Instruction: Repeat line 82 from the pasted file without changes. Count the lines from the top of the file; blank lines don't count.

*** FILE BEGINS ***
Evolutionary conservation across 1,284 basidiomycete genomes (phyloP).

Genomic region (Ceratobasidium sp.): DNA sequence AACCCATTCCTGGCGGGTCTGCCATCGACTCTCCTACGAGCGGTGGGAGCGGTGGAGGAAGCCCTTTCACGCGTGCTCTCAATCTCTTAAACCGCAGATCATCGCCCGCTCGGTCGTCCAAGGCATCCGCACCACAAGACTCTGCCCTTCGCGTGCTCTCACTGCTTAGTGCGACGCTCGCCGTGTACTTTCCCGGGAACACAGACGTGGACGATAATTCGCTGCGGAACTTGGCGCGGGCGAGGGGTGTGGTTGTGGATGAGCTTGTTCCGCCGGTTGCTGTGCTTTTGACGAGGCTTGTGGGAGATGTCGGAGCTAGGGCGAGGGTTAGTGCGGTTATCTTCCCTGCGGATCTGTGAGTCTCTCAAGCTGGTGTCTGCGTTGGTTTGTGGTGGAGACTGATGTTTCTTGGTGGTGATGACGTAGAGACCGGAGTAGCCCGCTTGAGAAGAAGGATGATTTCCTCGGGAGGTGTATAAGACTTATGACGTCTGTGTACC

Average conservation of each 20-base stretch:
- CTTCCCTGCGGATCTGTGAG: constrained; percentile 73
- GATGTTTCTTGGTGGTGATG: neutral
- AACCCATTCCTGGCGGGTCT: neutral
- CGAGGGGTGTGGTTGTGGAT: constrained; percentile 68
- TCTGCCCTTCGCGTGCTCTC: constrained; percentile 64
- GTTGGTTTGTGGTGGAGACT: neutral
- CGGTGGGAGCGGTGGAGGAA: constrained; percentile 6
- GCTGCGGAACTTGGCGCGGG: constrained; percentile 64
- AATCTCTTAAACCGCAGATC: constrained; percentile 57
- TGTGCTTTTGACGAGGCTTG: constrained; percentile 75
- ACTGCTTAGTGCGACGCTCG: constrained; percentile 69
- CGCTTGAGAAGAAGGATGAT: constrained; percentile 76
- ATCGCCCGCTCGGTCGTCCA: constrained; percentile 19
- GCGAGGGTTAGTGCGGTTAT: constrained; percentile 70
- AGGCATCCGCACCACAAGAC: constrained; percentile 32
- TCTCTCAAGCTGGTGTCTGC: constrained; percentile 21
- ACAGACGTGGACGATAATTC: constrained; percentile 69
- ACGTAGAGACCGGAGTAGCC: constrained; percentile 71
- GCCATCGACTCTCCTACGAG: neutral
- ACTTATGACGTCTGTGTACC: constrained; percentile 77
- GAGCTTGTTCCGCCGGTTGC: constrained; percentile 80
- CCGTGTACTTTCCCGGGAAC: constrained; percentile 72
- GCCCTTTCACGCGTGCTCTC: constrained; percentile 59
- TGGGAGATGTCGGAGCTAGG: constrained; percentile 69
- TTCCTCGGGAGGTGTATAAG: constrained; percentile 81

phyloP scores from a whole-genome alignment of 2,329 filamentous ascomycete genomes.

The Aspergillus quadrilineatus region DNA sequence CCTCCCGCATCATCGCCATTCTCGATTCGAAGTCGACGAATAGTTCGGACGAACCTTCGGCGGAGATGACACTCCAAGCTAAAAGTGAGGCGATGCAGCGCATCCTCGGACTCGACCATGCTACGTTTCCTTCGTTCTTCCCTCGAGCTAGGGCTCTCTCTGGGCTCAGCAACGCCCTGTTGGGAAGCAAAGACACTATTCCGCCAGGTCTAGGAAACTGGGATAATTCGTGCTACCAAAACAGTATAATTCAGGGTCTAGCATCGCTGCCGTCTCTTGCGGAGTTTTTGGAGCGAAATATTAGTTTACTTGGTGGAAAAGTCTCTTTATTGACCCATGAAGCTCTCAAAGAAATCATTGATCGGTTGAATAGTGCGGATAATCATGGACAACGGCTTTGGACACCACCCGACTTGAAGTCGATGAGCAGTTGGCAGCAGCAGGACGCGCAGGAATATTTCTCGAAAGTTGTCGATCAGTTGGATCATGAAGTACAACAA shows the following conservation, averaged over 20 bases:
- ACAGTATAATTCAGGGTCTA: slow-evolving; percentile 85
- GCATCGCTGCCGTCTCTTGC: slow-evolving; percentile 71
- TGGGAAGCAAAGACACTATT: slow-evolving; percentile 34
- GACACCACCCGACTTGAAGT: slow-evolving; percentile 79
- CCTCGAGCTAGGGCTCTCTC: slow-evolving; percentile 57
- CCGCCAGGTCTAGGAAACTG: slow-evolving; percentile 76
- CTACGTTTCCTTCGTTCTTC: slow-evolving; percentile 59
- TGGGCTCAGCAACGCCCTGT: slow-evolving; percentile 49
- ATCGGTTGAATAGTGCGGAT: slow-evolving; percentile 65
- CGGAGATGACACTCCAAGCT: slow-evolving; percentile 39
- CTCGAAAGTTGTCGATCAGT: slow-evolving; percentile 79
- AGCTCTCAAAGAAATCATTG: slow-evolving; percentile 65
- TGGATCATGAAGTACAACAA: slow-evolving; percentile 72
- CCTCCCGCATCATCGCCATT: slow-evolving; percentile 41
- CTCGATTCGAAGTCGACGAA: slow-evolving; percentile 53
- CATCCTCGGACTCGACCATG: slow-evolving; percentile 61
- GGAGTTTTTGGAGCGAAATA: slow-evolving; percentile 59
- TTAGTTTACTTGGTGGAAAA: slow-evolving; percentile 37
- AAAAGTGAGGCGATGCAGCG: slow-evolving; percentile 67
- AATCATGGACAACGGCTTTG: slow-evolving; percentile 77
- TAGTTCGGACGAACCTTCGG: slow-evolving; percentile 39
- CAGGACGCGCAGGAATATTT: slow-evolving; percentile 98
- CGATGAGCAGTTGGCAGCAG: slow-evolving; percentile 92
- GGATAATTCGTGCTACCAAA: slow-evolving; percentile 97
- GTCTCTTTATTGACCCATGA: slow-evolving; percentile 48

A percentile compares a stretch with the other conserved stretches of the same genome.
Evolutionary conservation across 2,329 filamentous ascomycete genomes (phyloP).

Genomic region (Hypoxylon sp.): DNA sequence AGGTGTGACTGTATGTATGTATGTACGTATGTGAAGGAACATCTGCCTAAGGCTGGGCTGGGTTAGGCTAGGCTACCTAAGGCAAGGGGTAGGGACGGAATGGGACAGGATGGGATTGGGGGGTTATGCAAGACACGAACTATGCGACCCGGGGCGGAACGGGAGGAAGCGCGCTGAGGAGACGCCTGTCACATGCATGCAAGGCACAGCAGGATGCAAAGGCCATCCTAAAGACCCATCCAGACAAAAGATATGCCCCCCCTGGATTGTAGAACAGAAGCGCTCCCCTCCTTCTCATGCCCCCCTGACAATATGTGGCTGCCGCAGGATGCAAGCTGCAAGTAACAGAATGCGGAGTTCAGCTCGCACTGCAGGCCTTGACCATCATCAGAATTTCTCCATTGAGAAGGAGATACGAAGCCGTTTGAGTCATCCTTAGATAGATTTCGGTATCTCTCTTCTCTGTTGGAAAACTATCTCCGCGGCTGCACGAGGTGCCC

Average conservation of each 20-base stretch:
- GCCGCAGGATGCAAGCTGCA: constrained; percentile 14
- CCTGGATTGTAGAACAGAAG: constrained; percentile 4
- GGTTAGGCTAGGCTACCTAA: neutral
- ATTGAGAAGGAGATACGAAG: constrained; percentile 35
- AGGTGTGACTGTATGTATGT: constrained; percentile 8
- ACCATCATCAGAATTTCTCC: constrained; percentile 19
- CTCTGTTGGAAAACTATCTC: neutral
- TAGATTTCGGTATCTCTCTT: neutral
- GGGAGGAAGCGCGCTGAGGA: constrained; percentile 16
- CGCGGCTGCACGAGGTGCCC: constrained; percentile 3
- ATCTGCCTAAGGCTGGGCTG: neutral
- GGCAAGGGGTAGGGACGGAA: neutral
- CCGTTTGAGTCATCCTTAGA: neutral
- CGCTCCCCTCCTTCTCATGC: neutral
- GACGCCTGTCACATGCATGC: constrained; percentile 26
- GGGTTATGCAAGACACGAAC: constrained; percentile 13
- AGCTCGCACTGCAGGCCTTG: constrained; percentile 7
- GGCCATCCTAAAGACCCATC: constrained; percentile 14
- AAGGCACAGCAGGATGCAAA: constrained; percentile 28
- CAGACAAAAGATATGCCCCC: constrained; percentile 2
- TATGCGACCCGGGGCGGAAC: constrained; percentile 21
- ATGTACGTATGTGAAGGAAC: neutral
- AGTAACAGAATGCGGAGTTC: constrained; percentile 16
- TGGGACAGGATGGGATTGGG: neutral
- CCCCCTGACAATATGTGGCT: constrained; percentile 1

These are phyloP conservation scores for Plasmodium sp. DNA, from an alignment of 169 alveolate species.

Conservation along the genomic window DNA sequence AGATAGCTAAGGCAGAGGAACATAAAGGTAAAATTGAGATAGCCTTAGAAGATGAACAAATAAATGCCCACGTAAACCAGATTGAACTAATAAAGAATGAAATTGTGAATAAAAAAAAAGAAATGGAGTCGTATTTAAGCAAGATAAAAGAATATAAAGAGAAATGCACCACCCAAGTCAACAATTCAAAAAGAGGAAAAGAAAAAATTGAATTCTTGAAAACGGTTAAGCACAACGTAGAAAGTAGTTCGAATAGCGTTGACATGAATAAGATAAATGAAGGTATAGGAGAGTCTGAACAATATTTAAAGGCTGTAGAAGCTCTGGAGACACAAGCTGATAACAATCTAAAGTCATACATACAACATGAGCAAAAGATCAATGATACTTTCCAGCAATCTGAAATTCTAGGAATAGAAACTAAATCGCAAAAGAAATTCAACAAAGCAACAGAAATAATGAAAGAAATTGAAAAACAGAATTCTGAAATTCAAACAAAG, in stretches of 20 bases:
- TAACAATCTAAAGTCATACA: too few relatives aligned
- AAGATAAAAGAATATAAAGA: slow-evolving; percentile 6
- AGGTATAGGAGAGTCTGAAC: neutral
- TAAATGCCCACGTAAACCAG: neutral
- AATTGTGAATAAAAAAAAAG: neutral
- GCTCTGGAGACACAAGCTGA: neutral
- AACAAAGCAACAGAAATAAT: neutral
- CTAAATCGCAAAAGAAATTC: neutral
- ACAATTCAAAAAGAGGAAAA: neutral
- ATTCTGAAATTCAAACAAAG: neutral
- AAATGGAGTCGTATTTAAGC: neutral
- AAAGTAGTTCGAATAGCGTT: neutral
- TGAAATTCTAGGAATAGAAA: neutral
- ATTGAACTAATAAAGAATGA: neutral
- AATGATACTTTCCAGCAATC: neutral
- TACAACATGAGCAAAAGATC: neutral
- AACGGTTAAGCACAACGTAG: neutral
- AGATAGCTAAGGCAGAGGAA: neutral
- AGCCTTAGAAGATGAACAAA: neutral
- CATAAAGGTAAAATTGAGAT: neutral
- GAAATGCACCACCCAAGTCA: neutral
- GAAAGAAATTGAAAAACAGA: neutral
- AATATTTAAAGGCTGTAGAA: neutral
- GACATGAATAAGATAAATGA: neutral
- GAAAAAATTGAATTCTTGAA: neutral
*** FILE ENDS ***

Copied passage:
- AGTAACAGAATGCGGAGTTC: constrained; percentile 16